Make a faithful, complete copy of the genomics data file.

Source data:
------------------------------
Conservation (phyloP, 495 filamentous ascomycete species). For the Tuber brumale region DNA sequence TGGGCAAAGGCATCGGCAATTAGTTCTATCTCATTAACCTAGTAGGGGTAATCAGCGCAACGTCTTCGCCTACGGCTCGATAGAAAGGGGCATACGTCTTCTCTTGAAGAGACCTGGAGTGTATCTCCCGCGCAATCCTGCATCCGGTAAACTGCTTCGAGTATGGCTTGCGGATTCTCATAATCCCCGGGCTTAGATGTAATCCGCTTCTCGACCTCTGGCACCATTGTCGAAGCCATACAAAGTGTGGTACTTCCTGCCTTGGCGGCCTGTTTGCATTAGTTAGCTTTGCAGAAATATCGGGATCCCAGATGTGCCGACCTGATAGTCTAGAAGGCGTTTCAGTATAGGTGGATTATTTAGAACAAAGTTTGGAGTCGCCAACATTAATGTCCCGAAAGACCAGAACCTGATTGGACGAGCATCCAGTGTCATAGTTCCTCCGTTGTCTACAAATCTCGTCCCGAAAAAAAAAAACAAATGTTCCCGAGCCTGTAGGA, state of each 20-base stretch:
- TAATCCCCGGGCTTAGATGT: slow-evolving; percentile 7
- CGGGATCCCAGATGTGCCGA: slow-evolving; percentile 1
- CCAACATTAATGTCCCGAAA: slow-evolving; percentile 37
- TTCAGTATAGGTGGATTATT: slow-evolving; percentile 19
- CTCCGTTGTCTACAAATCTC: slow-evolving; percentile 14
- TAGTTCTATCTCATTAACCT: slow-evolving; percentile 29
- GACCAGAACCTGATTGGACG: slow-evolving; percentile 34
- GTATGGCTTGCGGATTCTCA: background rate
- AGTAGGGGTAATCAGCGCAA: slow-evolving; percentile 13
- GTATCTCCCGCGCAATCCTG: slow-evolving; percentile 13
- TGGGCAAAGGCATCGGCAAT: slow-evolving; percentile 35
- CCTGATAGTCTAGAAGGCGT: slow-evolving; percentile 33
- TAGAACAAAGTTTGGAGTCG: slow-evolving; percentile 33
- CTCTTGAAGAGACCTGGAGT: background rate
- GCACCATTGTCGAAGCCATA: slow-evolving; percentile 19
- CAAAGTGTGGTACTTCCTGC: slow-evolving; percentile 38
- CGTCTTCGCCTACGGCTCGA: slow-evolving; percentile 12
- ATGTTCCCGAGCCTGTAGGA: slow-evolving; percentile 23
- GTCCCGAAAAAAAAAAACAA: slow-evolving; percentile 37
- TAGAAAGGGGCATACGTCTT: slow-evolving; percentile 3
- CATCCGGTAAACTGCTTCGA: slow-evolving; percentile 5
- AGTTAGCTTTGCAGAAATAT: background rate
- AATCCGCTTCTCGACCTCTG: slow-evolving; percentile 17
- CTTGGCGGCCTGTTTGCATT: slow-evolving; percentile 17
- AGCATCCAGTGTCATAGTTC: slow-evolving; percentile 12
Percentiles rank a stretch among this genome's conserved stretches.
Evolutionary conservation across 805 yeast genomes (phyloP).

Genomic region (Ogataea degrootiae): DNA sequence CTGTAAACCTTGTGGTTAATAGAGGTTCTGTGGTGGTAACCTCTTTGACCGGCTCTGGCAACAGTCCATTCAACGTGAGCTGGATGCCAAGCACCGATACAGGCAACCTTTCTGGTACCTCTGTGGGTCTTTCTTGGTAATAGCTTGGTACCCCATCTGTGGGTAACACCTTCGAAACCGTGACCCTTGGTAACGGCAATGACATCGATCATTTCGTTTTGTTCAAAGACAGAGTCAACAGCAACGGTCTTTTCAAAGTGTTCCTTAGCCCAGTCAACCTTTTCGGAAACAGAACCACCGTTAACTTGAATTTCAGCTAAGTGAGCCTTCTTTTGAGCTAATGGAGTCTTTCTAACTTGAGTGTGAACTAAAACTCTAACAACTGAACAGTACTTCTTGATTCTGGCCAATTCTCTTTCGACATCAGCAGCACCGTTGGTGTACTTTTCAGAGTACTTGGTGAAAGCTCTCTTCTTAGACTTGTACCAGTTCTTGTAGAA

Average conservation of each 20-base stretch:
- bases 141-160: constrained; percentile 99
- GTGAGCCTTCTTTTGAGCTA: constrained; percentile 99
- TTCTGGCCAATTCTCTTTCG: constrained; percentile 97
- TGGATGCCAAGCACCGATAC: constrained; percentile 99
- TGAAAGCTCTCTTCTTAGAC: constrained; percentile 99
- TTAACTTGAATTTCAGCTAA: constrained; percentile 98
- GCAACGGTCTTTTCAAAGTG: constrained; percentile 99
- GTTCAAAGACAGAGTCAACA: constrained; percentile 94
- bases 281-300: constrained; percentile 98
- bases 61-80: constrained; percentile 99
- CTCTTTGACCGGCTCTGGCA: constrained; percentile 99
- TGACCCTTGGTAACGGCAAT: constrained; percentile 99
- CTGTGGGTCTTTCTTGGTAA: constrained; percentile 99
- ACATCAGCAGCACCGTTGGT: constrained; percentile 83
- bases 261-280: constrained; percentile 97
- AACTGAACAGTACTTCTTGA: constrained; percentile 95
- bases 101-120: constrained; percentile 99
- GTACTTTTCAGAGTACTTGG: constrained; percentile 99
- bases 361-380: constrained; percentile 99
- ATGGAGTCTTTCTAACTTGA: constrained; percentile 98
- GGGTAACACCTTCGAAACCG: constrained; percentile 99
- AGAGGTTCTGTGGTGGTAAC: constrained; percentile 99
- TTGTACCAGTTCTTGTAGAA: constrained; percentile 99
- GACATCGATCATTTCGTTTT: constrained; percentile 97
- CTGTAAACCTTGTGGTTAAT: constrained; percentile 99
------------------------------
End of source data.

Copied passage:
Conservation (phyloP, 495 filamentous ascomycete species). For the Tuber brumale region DNA sequence TGGGCAAAGGCATCGGCAATTAGTTCTATCTCATTAACCTAGTAGGGGTAATCAGCGCAACGTCTTCGCCTACGGCTCGATAGAAAGGGGCATACGTCTTCTCTTGAAGAGACCTGGAGTGTATCTCCCGCGCAATCCTGCATCCGGTAAACTGCTTCGAGTATGGCTTGCGGATTCTCATAATCCCCGGGCTTAGATGTAATCCGCTTCTCGACCTCTGGCACCATTGTCGAAGCCATACAAAGTGTGGTACTTCCTGCCTTGGCGGCCTGTTTGCATTAGTTAGCTTTGCAGAAATATCGGGATCCCAGATGTGCCGACCTGATAGTCTAGAAGGCGTTTCAGTATAGGTGGATTATTTAGAACAAAGTTTGGAGTCGCCAACATTAATGTCCCGAAAGACCAGAACCTGATTGGACGAGCATCCAGTGTCATAGTTCCTCCGTTGTCTACAAATCTCGTCCCGAAAAAAAAAAACAAATGTTCCCGAGCCTGTAGGA, state of each 20-base stretch:
- TAATCCCCGGGCTTAGATGT: slow-evolving; percentile 7
- CGGGATCCCAGATGTGCCGA: slow-evolving; percentile 1
- CCAACATTAATGTCCCGAAA: slow-evolving; percentile 37
- TTCAGTATAGGTGGATTATT: slow-evolving; percentile 19
- CTCCGTTGTCTACAAATCTC: slow-evolving; percentile 14
- TAGTTCTATCTCATTAACCT: slow-evolving; percentile 29
- GACCAGAACCTGATTGGACG: slow-evolving; percentile 34
- GTATGGCTTGCGGATTCTCA: background rate
- AGTAGGGGTAATCAGCGCAA: slow-evolving; percentile 13
- GTATCTCCCGCGCAATCCTG: slow-evolving; percentile 13
- TGGGCAAAGGCATCGGCAAT: slow-evolving; percentile 35
- CCTGATAGTCTAGAAGGCGT: slow-evolving; percentile 33
- TAGAACAAAGTTTGGAGTCG: slow-evolving; percentile 33
- CTCTTGAAGAGACCTGGAGT: background rate
- GCACCATTGTCGAAGCCATA: slow-evolving; percentile 19
- CAAAGTGTGGTACTTCCTGC: slow-evolving; percentile 38
- CGTCTTCGCCTACGGCTCGA: slow-evolving; percentile 12
- ATGTTCCCGAGCCTGTAGGA: slow-evolving; percentile 23
- GTCCCGAAAAAAAAAAACAA: slow-evolving; percentile 37
- TAGAAAGGGGCATACGTCTT: slow-evolving; percentile 3
- CATCCGGTAAACTGCTTCGA: slow-evolving; percentile 5
- AGTTAGCTTTGCAGAAATAT: background rate
- AATCCGCTTCTCGACCTCTG: slow-evolving; percentile 17
- CTTGGCGGCCTGTTTGCATT: slow-evolving; percentile 17
- AGCATCCAGTGTCATAGTTC: slow-evolving; percentile 12
Percentiles rank a stretch among this genome's conserved stretches.
Evolutionary conservation across 805 yeast genomes (phyloP).

Genomic region (Ogataea degrootiae): DNA sequence CTGTAAACCTTGTGGTTAATAGAGGTTCTGTGGTGGTAACCTCTTTGACCGGCTCTGGCAACAGTCCATTCAACGTGAGCTGGATGCCAAGCACCGATACAGGCAACCTTTCTGGTACCTCTGTGGGTCTTTCTTGGTAATAGCTTGGTACCCCATCTGTGGGTAACACCTTCGAAACCGTGACCCTTGGTAACGGCAATGACATCGATCATTTCGTTTTGTTCAAAGACAGAGTCAACAGCAACGGTCTTTTCAAAGTGTTCCTTAGCCCAGTCAACCTTTTCGGAAACAGAACCACCGTTAACTTGAATTTCAGCTAAGTGAGCCTTCTTTTGAGCTAATGGAGTCTTTCTAACTTGAGTGTGAACTAAAACTCTAACAACTGAACAGTACTTCTTGATTCTGGCCAATTCTCTTTCGACATCAGCAGCACCGTTGGTGTACTTTTCAGAGTACTTGGTGAAAGCTCTCTTCTTAGACTTGTACCAGTTCTTGTAGAA

Average conservation of each 20-base stretch:
- bases 141-160: constrained; percentile 99
- GTGAGCCTTCTTTTGAGCTA: constrained; percentile 99
- TTCTGGCCAATTCTCTTTCG: constrained; percentile 97
- TGGATGCCAAGCACCGATAC: constrained; percentile 99
- TGAAAGCTCTCTTCTTAGAC: constrained; percentile 99
- TTAACTTGAATTTCAGCTAA: constrained; percentile 98
- GCAACGGTCTTTTCAAAGTG: constrained; percentile 99
- GTTCAAAGACAGAGTCAACA: constrained; percentile 94
- bases 281-300: constrained; percentile 98
- bases 61-80: constrained; percentile 99
- CTCTTTGACCGGCTCTGGCA: constrained; percentile 99
- TGACCCTTGGTAACGGCAAT: constrained; percentile 99
- CTGTGGGTCTTTCTTGGTAA: constrained; percentile 99
- ACATCAGCAGCACCGTTGGT: constrained; percentile 83
- bases 261-280: constrained; percentile 97
- AACTGAACAGTACTTCTTGA: constrained; percentile 95
- bases 101-120: constrained; percentile 99
- GTACTTTTCAGAGTACTTGG: constrained; percentile 99
- bases 361-380: constrained; percentile 99
- ATGGAGTCTTTCTAACTTGA: constrained; percentile 98
- GGGTAACACCTTCGAAACCG: constrained; percentile 99
- AGAGGTTCTGTGGTGGTAAC: constrained; percentile 99
- TTGTACCAGTTCTTGTAGAA: constrained; percentile 99
- GACATCGATCATTTCGTTTT: constrained; percentile 97
- CTGTAAACCTTGTGGTTAAT: constrained; percentile 99